imageOne is sometimes tempted to rely on Sandburg’s poem “Fog” when posting about…well, fog.

I fought the temptation, instead giving him a hat tip in the headline, which shall suffice.

You see, I swam to work on a sea of fog this morning.  Strange business, this being the beginning of August, when it is supposed to be hot and humid and unbearable.  To air-conditioned wusses, at least.

The simple beauty, however, gave me pause.  Pause enough to stop my car.  On the road.  In the fog.  With the blinkers on, nevertheless, but still…

And I snapped a photo of a cell tower floating in the mist, while the sun to its right peaks over the top of the earthbound cloud, threatening it’s impending obliteration.

I love mornings like this.

After completing the RAIN Ride (Ride Across Indiana) on July 12th, which for me was 163 miles and change, I have to admit that I took a liberal dose of easy days on the bike.  By easy, I mean three or four miles.  It still counts!  Three longer days in there.  A couple of 20 milers and a 50 mile bike commute to work has kept me in good enough shape to apply muscle to chainring when needed.  I smeared some of that on the flat route to Flat Rock and back this evening.  But my quads were really pingy.

I know why.  I got on the treadmill at work yesterday and banged out a 5K during lunch break.

Hadn’t run a step since the color run back in May.  May?  Where did summer go?  The bike workouts have kept me in shape, but running uses different muscles than biking does.  And both share some of that anatomical real estate.  I’ll stop whining now.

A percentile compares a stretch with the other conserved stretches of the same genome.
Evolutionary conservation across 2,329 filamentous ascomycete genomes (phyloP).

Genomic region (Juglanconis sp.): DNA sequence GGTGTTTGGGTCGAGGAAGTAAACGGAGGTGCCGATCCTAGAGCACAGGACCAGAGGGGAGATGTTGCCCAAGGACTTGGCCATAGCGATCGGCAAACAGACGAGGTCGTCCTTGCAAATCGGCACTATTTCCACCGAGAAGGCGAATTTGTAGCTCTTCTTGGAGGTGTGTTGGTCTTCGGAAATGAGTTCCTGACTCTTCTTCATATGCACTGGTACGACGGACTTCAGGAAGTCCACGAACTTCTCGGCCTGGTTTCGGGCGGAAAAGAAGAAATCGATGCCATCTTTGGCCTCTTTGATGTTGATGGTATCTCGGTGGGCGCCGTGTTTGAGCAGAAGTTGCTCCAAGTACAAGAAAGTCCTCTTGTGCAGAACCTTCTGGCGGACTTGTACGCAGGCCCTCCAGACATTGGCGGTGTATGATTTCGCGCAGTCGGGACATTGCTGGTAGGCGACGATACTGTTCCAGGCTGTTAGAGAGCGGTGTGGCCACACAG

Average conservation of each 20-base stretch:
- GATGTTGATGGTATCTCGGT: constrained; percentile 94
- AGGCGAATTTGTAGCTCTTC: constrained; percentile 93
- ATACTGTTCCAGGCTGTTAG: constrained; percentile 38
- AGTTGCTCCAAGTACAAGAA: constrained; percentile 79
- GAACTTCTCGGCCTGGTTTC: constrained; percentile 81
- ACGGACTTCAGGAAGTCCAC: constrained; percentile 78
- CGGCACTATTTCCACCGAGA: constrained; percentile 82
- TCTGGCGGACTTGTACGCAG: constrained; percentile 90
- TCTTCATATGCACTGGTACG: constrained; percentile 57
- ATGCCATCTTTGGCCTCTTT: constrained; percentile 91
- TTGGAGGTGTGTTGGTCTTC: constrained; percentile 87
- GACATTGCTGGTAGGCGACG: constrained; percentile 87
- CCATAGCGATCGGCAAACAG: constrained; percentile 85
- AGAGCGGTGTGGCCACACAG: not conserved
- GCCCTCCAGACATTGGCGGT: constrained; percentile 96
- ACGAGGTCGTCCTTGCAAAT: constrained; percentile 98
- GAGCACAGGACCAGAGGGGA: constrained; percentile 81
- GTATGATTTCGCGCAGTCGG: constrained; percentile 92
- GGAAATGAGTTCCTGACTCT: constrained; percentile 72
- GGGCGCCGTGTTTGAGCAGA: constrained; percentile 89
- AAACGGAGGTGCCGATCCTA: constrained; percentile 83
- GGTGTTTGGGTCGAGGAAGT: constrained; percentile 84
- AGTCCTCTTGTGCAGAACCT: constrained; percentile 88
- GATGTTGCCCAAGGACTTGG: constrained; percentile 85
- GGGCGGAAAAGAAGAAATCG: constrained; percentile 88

Get out there and ride a bike.

History will judge our generation harshly, and rightly so.  All of our blather about choice, as if death’s venue matters.  The snuffing out of an innocent life is wrong whether it takes place in a concentration camp, a movie theater, or a mother’s womb.

Back in 2004, I took my oldest son, Aaron, to a “Phatmass” get together in Dallas, Texas.  Pro life organizations had booths set up and one table in particular had a business card sized hand-out with a picture on one side showing an aborted baby’s severed arm superimposed over the face of a dime.  The back side had a picture of a mass grave at Dachau.  That has stuck with me over the years.

Whenever I hear somebody start talking about a woman’s right to choose the death of the baby growing inside her, I think of the free southern gentleman’s right to own slaves.  I think of a corrupt government’s right to abduct and torture political dissidents.  I don’t think about hearts and flowers.

When I read popular accounts of satisfaction or regret over life decisions, I’ve focused more on the positive side, along the lines of the Facebook status update staple from Steven Covey:

How many on their deathbeds wished they’d spent more time at the office – or watching TV?  The answer is, No one.” ~ Stephen Covey

Well, I found one today.  Some strange bird on HuffPo (yes, I read widely) said this past summer:

 In some cosmic way I feel that I let down a generation of women who made it possible to dream big, even though I know the real goal of the Women’s Movement was to be able to dream anything. ~Lisa Endlich Heffernan

She’s talking about her regret about having decided to be a stay at home mom.  The subtle, underlying assumption, is an economic argument.  Only a career, money, and all the trappings can truly make a person happy.  It is a very one-sided article.  Her basic arguments were:

I let down those who went before me.  Therefore, it follows that so did every other SAHM who refused to jump on the radical feminist bandwagon.  Your misplaced devotion to people you never knew and don’t give a damn about you is stunning.

I used my driver’s license far more than my degrees.  Because stock trading is so much more important than parenting.  Points deducted for focusing on things instead of people.

My kids think I did nothing.  In the spirit of magnanimity, I’ll only say that no, they aren’t as vapid as you make them out to be.  One point of extra credit for at least focusing on people, even if it was in an icky, dysfunctional sort of way.